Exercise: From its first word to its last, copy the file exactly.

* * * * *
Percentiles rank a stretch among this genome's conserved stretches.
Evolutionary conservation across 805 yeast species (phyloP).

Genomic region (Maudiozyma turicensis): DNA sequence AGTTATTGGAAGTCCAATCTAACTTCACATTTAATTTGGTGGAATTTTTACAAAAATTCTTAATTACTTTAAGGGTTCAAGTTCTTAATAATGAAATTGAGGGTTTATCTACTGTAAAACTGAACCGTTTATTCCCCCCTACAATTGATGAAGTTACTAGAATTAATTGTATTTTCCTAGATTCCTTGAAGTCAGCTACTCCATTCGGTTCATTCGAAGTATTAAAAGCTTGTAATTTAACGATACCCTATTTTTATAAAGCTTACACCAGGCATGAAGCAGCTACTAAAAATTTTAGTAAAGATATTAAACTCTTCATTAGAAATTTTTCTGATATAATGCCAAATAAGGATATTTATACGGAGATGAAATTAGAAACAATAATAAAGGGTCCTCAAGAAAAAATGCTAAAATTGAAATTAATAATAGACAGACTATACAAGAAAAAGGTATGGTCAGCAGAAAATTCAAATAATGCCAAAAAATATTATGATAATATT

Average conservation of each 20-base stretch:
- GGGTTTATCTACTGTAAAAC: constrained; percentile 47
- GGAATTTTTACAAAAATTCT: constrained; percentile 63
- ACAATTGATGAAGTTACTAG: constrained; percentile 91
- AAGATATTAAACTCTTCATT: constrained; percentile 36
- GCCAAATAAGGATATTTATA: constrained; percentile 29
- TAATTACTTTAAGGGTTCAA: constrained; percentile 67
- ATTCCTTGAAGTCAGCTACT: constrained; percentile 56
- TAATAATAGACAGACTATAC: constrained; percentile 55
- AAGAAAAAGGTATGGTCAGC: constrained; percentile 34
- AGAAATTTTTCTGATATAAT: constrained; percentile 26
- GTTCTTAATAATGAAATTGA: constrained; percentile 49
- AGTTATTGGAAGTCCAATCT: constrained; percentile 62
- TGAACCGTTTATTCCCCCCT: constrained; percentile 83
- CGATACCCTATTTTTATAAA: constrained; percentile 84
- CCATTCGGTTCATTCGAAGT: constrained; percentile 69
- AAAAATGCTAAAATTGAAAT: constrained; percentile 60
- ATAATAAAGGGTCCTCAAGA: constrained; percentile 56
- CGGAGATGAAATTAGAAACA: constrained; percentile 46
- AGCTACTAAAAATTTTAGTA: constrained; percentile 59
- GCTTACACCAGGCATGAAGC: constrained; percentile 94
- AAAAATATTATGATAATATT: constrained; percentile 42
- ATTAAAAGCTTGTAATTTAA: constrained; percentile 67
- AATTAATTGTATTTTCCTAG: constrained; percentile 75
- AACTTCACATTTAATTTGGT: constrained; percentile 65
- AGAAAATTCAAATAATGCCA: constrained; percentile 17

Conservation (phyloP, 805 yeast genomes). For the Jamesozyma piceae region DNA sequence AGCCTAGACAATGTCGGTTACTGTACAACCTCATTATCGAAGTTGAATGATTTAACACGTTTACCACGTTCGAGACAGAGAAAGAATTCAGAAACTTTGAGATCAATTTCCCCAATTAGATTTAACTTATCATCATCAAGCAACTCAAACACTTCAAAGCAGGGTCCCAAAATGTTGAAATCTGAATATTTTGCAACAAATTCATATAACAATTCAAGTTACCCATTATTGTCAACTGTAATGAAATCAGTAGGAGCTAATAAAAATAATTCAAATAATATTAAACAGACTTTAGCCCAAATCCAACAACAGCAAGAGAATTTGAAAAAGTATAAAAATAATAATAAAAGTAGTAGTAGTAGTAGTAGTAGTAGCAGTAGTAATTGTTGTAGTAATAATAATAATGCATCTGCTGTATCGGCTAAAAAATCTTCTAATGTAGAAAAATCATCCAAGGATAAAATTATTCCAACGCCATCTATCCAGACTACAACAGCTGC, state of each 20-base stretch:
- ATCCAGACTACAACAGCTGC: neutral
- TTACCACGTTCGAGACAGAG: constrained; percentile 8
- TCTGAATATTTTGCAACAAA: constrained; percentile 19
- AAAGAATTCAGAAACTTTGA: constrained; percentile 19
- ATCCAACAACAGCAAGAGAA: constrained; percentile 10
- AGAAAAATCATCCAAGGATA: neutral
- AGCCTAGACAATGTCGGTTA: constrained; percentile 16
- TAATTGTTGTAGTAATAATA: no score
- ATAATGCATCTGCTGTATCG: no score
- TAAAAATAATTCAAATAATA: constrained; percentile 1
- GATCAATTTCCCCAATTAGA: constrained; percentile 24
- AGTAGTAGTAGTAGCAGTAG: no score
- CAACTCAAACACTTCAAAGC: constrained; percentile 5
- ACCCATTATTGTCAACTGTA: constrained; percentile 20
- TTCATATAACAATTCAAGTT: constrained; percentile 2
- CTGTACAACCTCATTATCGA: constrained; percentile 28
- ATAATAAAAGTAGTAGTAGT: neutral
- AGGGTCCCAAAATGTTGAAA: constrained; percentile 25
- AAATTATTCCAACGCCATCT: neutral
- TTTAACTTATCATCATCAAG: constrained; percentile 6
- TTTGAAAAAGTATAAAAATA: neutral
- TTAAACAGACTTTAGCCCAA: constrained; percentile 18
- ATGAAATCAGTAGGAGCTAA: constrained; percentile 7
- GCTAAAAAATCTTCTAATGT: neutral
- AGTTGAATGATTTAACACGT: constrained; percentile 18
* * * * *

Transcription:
Percentiles rank a stretch among this genome's conserved stretches.
Evolutionary conservation across 805 yeast species (phyloP).

Genomic region (Maudiozyma turicensis): DNA sequence AGTTATTGGAAGTCCAATCTAACTTCACATTTAATTTGGTGGAATTTTTACAAAAATTCTTAATTACTTTAAGGGTTCAAGTTCTTAATAATGAAATTGAGGGTTTATCTACTGTAAAACTGAACCGTTTATTCCCCCCTACAATTGATGAAGTTACTAGAATTAATTGTATTTTCCTAGATTCCTTGAAGTCAGCTACTCCATTCGGTTCATTCGAAGTATTAAAAGCTTGTAATTTAACGATACCCTATTTTTATAAAGCTTACACCAGGCATGAAGCAGCTACTAAAAATTTTAGTAAAGATATTAAACTCTTCATTAGAAATTTTTCTGATATAATGCCAAATAAGGATATTTATACGGAGATGAAATTAGAAACAATAATAAAGGGTCCTCAAGAAAAAATGCTAAAATTGAAATTAATAATAGACAGACTATACAAGAAAAAGGTATGGTCAGCAGAAAATTCAAATAATGCCAAAAAATATTATGATAATATT

Average conservation of each 20-base stretch:
- GGGTTTATCTACTGTAAAAC: constrained; percentile 47
- GGAATTTTTACAAAAATTCT: constrained; percentile 63
- ACAATTGATGAAGTTACTAG: constrained; percentile 91
- AAGATATTAAACTCTTCATT: constrained; percentile 36
- GCCAAATAAGGATATTTATA: constrained; percentile 29
- TAATTACTTTAAGGGTTCAA: constrained; percentile 67
- ATTCCTTGAAGTCAGCTACT: constrained; percentile 56
- TAATAATAGACAGACTATAC: constrained; percentile 55
- AAGAAAAAGGTATGGTCAGC: constrained; percentile 34
- AGAAATTTTTCTGATATAAT: constrained; percentile 26
- GTTCTTAATAATGAAATTGA: constrained; percentile 49
- AGTTATTGGAAGTCCAATCT: constrained; percentile 62
- TGAACCGTTTATTCCCCCCT: constrained; percentile 83
- CGATACCCTATTTTTATAAA: constrained; percentile 84
- CCATTCGGTTCATTCGAAGT: constrained; percentile 69
- AAAAATGCTAAAATTGAAAT: constrained; percentile 60
- ATAATAAAGGGTCCTCAAGA: constrained; percentile 56
- CGGAGATGAAATTAGAAACA: constrained; percentile 46
- AGCTACTAAAAATTTTAGTA: constrained; percentile 59
- GCTTACACCAGGCATGAAGC: constrained; percentile 94
- AAAAATATTATGATAATATT: constrained; percentile 42
- ATTAAAAGCTTGTAATTTAA: constrained; percentile 67
- AATTAATTGTATTTTCCTAG: constrained; percentile 75
- AACTTCACATTTAATTTGGT: constrained; percentile 65
- AGAAAATTCAAATAATGCCA: constrained; percentile 17

Conservation (phyloP, 805 yeast genomes). For the Jamesozyma piceae region DNA sequence AGCCTAGACAATGTCGGTTACTGTACAACCTCATTATCGAAGTTGAATGATTTAACACGTTTACCACGTTCGAGACAGAGAAAGAATTCAGAAACTTTGAGATCAATTTCCCCAATTAGATTTAACTTATCATCATCAAGCAACTCAAACACTTCAAAGCAGGGTCCCAAAATGTTGAAATCTGAATATTTTGCAACAAATTCATATAACAATTCAAGTTACCCATTATTGTCAACTGTAATGAAATCAGTAGGAGCTAATAAAAATAATTCAAATAATATTAAACAGACTTTAGCCCAAATCCAACAACAGCAAGAGAATTTGAAAAAGTATAAAAATAATAATAAAAGTAGTAGTAGTAGTAGTAGTAGTAGCAGTAGTAATTGTTGTAGTAATAATAATAATGCATCTGCTGTATCGGCTAAAAAATCTTCTAATGTAGAAAAATCATCCAAGGATAAAATTATTCCAACGCCATCTATCCAGACTACAACAGCTGC, state of each 20-base stretch:
- ATCCAGACTACAACAGCTGC: neutral
- TTACCACGTTCGAGACAGAG: constrained; percentile 8
- TCTGAATATTTTGCAACAAA: constrained; percentile 19
- AAAGAATTCAGAAACTTTGA: constrained; percentile 19
- ATCCAACAACAGCAAGAGAA: constrained; percentile 10
- AGAAAAATCATCCAAGGATA: neutral
- AGCCTAGACAATGTCGGTTA: constrained; percentile 16
- TAATTGTTGTAGTAATAATA: no score
- ATAATGCATCTGCTGTATCG: no score
- TAAAAATAATTCAAATAATA: constrained; percentile 1
- GATCAATTTCCCCAATTAGA: constrained; percentile 24
- AGTAGTAGTAGTAGCAGTAG: no score
- CAACTCAAACACTTCAAAGC: constrained; percentile 5
- ACCCATTATTGTCAACTGTA: constrained; percentile 20
- TTCATATAACAATTCAAGTT: constrained; percentile 2
- CTGTACAACCTCATTATCGA: constrained; percentile 28
- ATAATAAAAGTAGTAGTAGT: neutral
- AGGGTCCCAAAATGTTGAAA: constrained; percentile 25
- AAATTATTCCAACGCCATCT: neutral
- TTTAACTTATCATCATCAAG: constrained; percentile 6
- TTTGAAAAAGTATAAAAATA: neutral
- TTAAACAGACTTTAGCCCAA: constrained; percentile 18
- ATGAAATCAGTAGGAGCTAA: constrained; percentile 7
- GCTAAAAAATCTTCTAATGT: neutral
- AGTTGAATGATTTAACACGT: constrained; percentile 18